Psychology of Music

ISBN-10: 012381460X
ISBN-13: 9780123814609
Edition: 3rd 2012
Authors: Diana Deutsch
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Description: The aim of the psychology of music is to understand musical phenomena in terms of mental functions--to characterize the ways in which one perceives, remembers, creates, and performs music.  New to this Edition: Completely revised to cover new  More...

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Book details

List price: $79.95
Edition: 3rd
Copyright year: 2012
Publisher: Elsevier Science & Technology Books
Publication date: 11/20/2012
Binding: Paperback
Pages: 786
Size: 6.00" wide x 9.00" long x 1.50" tall
Weight: 2.882
Language: English

The aim of the psychology of music is to understand musical phenomena in terms of mental functions--to characterize the ways in which one perceives, remembers, creates, and performs music.  New to this Edition: Completely revised to cover new developments including the opportunity to generate, analyze, and transform sound by computer, advances in neuroscience that influence thinking about the way music is processed in the brain, and increased collaboration between psychologists and musicians   Encompasses the way the brain perceives, remembers, creates, and performs musicContributions from the top international researchers in perception and cognition of musicDesigned for use as a textbook for advanced courses in psychology of music

Diana Deutsch is Professor of Psychology at the University of California, San Diego, and conducts research on perception and memory for sounds, particularly music. She has discovered a number of musical illusions and paradoxes, which include the octave illusion, the scale illusion, the glissando illusion, the tritone paradox, the cambiata illusion, the phantom words illusion and the speech-to-song illusion, among others. She also explores ways in which we hold musical information in memory, and in which we relate the sounds of music and speech to each other. Much of her current research focuses on the question of absolute pitch - why some people possess it, and why it is so rare. Deutsch has been elected a Fellow of the American Association for the Advancement of Science, the Acoustical Society of America, the Audio Engineering Society, the Society of Experimental Psychologists, the American Psychological Society, and the American Psychological Association. She has served as Governor of the Audio Engineering Society, as Chair of the Section on Psychology of the American Association for the Advancement of Science, as President of Division 10 of the American Psychological Association (Society for the Psychology of Aesthetics, Creativity and the Arts), and as Chair of the Society of Experimental Psychologists. She is Founding Editor of the journal Music Perception, and served as Founding President of the Society for Music Perception and Cognition. She was awarded the Rudolf Arnheim Award for Outstanding Achievement in Psychology and the Arts by the American Psychological Association in 2004, the Gustav Theodor Fechner Award for Outstanding Contributions to Empirical Aesthetics by the International Association of Empirical Aesthetics in 2008, and the Science Writing Award for Professionals in Acoustics by the Acoustical Society of America in 2011.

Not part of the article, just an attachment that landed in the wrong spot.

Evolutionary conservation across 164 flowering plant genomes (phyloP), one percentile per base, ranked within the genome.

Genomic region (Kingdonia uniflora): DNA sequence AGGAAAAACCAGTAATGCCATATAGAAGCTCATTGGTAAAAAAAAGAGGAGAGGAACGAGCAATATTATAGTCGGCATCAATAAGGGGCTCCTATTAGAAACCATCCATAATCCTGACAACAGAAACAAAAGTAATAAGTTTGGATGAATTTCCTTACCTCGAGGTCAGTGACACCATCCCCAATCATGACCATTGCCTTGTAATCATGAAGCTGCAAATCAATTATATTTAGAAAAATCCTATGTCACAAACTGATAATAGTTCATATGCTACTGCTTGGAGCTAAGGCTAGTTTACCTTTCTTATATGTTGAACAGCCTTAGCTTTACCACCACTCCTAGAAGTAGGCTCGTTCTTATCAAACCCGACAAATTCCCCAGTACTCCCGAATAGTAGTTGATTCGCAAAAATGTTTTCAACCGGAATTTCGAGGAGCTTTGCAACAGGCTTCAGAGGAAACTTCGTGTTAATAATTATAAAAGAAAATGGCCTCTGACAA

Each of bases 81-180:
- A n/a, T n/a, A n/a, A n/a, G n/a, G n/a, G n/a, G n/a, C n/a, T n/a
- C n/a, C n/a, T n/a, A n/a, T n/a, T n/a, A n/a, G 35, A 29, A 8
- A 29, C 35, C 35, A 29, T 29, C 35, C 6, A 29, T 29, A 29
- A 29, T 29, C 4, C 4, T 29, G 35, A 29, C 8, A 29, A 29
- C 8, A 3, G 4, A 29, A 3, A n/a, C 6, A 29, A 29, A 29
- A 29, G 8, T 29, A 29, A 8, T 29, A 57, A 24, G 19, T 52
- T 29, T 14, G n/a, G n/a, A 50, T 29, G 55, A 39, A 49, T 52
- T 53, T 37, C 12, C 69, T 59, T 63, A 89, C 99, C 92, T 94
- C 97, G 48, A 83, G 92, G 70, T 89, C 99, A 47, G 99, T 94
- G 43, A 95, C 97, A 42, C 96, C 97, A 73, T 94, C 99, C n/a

List of Contributors
Preface
The Perception of Musical Tones
Introduction
Perception of Single Tones
Perception of Sound Combinations
Conclusions and Outlook
Acknowledgments
References
Musical Timbre Perception
Psychophysics of Timbre
Timbre as a Vehicle for Source Identity
Timbre as a Structuring Force in Music Perception
Concluding Remarks
Acknowledgments
References
Perception of Singing